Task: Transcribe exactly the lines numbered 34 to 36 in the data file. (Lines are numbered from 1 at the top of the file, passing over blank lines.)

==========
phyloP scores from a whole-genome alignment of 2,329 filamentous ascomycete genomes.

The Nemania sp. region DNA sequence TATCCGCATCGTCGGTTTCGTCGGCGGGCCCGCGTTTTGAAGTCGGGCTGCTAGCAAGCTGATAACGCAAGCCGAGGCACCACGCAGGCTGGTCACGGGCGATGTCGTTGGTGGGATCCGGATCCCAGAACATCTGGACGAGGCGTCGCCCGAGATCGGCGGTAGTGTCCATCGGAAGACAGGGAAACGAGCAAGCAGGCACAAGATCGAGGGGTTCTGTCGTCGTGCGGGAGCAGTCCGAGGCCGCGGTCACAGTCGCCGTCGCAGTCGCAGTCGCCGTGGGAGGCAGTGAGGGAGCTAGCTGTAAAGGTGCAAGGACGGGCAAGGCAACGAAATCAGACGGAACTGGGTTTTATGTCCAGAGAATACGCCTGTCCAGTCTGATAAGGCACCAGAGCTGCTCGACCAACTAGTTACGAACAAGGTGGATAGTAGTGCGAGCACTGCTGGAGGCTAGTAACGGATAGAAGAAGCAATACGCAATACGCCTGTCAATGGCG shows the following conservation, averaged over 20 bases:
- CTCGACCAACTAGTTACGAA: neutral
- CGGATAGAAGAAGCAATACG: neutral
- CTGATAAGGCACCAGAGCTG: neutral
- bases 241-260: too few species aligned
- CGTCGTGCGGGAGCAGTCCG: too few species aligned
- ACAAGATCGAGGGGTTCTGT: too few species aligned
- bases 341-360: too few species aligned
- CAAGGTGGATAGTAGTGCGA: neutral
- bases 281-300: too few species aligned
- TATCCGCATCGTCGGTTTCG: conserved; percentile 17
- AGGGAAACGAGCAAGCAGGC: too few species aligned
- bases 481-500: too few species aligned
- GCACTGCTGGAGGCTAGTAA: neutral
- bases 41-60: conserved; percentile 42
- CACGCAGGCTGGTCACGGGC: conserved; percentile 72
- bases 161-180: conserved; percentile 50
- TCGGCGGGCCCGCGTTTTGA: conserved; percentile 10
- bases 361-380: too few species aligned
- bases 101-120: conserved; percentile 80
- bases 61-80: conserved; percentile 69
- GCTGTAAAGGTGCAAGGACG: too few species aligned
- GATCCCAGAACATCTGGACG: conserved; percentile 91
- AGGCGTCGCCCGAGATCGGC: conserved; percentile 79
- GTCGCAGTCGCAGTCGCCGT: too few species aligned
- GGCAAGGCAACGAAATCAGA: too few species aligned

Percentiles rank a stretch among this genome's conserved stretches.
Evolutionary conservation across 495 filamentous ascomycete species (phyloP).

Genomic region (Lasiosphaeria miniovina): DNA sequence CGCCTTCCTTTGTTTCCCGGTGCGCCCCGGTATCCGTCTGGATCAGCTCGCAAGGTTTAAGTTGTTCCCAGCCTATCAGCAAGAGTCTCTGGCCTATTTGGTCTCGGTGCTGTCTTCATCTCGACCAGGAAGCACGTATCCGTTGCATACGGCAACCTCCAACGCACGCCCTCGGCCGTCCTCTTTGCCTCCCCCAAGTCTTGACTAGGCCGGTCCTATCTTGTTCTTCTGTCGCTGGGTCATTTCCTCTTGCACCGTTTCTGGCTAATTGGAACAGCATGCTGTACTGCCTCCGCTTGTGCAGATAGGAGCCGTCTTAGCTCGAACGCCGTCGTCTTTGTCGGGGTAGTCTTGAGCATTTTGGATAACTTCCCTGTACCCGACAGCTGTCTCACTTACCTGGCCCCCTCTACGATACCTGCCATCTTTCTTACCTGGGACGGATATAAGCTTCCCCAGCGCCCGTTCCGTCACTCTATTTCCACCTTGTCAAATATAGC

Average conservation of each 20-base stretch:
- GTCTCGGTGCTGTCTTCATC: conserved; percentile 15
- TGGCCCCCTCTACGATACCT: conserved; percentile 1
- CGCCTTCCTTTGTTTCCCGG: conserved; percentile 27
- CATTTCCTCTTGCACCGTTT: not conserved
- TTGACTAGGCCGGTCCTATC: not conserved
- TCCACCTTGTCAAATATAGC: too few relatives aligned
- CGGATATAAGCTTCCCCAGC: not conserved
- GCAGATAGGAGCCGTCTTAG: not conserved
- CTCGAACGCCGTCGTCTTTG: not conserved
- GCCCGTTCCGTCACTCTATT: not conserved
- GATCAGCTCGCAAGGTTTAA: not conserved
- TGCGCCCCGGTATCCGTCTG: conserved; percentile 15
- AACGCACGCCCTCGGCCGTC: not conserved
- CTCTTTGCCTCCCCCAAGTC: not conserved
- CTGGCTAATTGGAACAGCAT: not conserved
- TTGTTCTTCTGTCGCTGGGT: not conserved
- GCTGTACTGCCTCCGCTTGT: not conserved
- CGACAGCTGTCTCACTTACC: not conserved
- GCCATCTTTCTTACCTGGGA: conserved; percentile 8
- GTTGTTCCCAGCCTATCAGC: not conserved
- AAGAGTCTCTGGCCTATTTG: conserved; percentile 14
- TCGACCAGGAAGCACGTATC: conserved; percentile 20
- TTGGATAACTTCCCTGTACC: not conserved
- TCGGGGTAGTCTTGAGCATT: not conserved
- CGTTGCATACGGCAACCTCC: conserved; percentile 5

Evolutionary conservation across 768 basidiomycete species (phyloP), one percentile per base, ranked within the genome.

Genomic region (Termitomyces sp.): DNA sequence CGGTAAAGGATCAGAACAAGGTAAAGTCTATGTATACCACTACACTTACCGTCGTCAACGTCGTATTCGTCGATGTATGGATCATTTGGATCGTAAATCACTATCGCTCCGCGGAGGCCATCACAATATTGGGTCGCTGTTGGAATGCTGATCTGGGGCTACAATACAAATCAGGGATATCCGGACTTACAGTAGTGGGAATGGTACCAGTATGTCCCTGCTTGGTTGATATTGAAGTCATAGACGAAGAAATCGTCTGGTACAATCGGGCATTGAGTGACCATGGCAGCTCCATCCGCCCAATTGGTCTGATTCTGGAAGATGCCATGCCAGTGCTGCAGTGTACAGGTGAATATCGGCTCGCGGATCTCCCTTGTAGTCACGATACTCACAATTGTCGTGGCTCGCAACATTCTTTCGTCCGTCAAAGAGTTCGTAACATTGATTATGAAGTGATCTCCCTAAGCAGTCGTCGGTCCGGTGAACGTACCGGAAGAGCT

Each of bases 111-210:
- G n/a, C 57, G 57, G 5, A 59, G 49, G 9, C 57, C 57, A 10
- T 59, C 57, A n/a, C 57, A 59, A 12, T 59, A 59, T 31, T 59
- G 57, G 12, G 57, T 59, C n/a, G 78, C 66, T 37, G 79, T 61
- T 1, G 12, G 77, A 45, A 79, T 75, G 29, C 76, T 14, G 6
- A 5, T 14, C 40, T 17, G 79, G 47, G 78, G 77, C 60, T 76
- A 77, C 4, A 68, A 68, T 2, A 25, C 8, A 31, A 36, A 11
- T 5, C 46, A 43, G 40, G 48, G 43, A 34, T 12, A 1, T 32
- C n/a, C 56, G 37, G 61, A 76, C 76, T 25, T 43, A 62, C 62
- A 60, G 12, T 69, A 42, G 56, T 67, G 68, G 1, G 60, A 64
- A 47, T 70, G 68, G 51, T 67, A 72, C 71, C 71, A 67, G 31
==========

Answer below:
- CGCCTTCCTTTGTTTCCCGG: conserved; percentile 27
- CATTTCCTCTTGCACCGTTT: not conserved
- TTGACTAGGCCGGTCCTATC: not conserved